Man dies after NYC Triathlon swim

NEW YORK -- One person died and another was in critical condition after they had trouble during the swimming portion of the Nautica New York City Triathlon.

New York City police said 64-year-old Michael Kudryk of Freehold, N.J., was pulled out of the Hudson River unconscious near 79th Street at 7:45 a.m. Sunday and was believed to have suffered a heart attack. He was taken to St. Luke's-Roosevelt Hospital, where he was pronounced dead.

A 40-year-old woman from Elmhurst, Ill., also was taken to St. Luke's in critical condition with heart attack symptoms, police said. Her name was not immediately available.

Police said 26 others were removed from the water needing assistance for minor injuries or pains throughout the swim, which was the first portion of the triathlon. Race director Bill Burke said there were more than 3,000 participants this year.

Burke said the thoughts and prayers of the triathlon community were with the athletes and their families.

The police said there was no indication of a link to a sewage spill into the Hudson last month. The river was closed for recreational use temporarily due to health concerns but has since re-opened.

Participants in the yearly race swim about a mile, bike 25 miles and run 6 miles. They attend a mandatory briefing before the race that includes information about training and staying hydrated. Burke said it was not uncommon for some people to struggle with over-exertion. He said he most commonly sees heat-related problems like fatigue and dehydration. But he said weather conditions on Sunday were optimal, with relatively mild temperatures and good cloud cover for much of the day.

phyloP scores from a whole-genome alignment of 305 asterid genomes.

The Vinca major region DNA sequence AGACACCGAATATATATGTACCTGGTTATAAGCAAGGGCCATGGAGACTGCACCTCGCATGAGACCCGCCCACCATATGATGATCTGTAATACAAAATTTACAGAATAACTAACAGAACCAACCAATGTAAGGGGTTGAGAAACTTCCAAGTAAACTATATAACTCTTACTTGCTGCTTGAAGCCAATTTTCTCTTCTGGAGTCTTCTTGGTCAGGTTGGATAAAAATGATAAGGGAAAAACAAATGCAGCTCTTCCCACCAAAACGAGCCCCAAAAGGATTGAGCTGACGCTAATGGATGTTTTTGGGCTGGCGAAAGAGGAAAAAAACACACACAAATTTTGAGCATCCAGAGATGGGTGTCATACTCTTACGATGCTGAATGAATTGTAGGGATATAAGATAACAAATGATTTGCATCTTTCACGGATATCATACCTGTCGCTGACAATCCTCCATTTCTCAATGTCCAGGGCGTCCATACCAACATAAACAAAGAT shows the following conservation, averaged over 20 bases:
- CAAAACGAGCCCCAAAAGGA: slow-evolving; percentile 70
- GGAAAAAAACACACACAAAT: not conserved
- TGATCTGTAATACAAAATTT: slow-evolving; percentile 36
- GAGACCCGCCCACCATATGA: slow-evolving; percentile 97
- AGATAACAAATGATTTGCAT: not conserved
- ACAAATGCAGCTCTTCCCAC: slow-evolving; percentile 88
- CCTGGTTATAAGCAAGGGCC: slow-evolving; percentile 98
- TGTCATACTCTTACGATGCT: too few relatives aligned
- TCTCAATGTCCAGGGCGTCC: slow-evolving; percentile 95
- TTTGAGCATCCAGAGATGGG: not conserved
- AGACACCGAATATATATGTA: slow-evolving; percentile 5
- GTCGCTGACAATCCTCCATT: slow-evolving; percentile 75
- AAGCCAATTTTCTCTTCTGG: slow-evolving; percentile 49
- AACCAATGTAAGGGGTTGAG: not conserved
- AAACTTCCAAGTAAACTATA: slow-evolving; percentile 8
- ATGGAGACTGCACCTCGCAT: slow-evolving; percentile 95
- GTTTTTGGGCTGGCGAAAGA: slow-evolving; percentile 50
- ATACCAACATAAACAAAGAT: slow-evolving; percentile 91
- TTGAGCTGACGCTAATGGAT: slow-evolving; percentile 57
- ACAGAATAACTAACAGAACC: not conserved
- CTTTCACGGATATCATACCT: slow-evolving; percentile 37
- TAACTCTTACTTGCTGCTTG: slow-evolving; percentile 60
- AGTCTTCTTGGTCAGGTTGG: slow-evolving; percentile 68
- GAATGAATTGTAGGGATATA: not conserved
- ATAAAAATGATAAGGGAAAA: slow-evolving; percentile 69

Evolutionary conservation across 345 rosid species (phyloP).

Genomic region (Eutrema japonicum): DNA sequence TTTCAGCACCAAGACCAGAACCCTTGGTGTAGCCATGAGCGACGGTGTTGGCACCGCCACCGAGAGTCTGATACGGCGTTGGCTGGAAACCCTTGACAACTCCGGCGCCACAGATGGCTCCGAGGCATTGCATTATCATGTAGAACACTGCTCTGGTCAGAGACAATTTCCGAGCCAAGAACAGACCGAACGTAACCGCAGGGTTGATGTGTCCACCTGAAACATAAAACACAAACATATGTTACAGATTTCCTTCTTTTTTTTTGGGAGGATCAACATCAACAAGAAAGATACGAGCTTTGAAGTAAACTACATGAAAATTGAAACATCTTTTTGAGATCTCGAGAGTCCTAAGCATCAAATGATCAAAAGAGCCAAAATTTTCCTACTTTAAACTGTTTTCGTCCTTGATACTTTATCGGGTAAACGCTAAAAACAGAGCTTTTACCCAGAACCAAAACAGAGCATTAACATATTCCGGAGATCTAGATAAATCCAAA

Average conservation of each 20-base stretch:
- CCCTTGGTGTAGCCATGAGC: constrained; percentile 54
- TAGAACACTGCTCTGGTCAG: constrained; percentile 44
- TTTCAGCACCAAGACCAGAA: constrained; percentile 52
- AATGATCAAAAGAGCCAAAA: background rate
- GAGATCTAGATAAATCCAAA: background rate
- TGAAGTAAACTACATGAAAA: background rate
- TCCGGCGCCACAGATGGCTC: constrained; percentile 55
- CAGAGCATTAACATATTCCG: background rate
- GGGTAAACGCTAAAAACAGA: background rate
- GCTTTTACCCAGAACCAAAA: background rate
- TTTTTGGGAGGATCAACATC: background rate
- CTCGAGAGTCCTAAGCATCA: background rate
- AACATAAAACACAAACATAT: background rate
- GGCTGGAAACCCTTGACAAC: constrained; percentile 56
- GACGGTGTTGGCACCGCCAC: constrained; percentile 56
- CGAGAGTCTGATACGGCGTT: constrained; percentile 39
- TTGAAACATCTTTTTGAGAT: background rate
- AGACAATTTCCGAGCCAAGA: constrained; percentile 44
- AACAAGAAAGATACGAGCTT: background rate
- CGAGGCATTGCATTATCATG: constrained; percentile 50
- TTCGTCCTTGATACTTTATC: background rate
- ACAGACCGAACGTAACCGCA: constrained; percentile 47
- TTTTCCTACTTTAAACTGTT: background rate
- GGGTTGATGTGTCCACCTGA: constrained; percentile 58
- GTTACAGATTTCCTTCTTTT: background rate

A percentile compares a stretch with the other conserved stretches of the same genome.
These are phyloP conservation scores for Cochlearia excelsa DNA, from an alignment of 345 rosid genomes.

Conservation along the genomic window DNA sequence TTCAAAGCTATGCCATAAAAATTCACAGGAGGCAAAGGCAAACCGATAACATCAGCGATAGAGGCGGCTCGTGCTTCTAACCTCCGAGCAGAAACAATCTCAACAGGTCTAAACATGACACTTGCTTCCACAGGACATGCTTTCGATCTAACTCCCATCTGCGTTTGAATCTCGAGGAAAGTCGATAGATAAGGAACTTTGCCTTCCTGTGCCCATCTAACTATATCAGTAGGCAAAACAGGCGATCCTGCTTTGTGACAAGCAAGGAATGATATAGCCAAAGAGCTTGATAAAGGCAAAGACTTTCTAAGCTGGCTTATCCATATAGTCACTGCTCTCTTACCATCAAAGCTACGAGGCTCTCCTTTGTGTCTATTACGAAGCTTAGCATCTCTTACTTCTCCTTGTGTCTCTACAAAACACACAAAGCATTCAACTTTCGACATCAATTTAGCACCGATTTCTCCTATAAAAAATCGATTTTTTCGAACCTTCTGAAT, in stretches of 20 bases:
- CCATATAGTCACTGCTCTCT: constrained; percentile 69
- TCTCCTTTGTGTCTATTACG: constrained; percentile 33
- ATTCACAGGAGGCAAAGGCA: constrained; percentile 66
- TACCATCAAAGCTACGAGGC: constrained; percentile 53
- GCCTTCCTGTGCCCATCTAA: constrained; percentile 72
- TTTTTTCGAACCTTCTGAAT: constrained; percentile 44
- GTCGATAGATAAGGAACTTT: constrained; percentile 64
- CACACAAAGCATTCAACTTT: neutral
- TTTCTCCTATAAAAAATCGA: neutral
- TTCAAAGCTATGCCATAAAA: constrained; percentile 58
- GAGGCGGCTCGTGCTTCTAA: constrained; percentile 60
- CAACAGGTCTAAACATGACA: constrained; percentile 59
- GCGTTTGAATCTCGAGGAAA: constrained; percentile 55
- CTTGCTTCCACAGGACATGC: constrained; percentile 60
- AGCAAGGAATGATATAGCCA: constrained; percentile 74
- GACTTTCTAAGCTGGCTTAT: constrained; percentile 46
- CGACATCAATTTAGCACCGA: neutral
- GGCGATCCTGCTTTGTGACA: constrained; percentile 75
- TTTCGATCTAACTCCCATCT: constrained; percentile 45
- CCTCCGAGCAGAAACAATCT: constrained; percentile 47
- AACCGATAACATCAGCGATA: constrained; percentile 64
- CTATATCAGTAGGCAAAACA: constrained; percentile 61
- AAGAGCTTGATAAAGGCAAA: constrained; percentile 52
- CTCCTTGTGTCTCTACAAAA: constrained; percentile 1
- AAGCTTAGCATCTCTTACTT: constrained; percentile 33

"It's a tragedy that this happened today," he said. "My heart goes out to ... (Kudryk's) family."

A woman who answered the phone at Kudryk's home declined to comment.

During the same triathlon three years ago, a 32-year-old competitor from Argentina was pulled from the water unconscious near the same location. Esteban Neira died after the rescue. The medical examiner ruled that he died from hypertensive cardiovascular disease, a condition linked to high blood pressure. Race organizers said he was apparently unaware he had the condition.

Triathlons have grown in popularity. Sunday marked the 11th New York Triathlon. The first year, 683 people signed up. By 2010, organizers had to create a lottery for entry due to overwhelming demand, they said in a statement. This year, there were entrants from 43 states and 26 countries. Registration for this year's race was held in 2009 and filled up in six minutes, they said.